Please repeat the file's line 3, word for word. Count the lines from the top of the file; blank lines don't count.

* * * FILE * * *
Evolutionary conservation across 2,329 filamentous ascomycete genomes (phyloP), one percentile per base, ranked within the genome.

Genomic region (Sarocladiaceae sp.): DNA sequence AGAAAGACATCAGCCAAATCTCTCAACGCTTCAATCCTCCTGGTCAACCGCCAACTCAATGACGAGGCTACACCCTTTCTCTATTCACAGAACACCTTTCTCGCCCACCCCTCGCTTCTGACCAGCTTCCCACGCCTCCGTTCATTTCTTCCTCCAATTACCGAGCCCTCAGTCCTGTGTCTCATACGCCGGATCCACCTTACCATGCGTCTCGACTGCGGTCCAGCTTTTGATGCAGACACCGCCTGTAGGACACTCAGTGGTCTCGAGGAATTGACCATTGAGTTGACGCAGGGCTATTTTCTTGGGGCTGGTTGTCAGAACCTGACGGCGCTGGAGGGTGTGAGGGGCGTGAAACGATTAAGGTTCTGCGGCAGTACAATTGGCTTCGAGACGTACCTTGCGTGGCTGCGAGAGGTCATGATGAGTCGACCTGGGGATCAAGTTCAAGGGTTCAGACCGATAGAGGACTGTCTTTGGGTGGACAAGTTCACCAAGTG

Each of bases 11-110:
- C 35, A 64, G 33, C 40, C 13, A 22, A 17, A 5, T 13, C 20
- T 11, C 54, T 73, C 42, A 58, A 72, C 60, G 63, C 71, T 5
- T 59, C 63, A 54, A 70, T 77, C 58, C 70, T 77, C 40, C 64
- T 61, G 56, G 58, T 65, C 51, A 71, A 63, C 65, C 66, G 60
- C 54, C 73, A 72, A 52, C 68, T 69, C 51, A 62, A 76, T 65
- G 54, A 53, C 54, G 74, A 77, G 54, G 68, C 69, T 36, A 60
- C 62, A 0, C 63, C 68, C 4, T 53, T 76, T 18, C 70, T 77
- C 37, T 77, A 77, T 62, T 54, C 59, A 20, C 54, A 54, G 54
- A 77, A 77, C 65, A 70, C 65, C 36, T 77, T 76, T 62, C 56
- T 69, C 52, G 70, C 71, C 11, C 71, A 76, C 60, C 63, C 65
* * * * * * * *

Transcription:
Each of bases 11-110: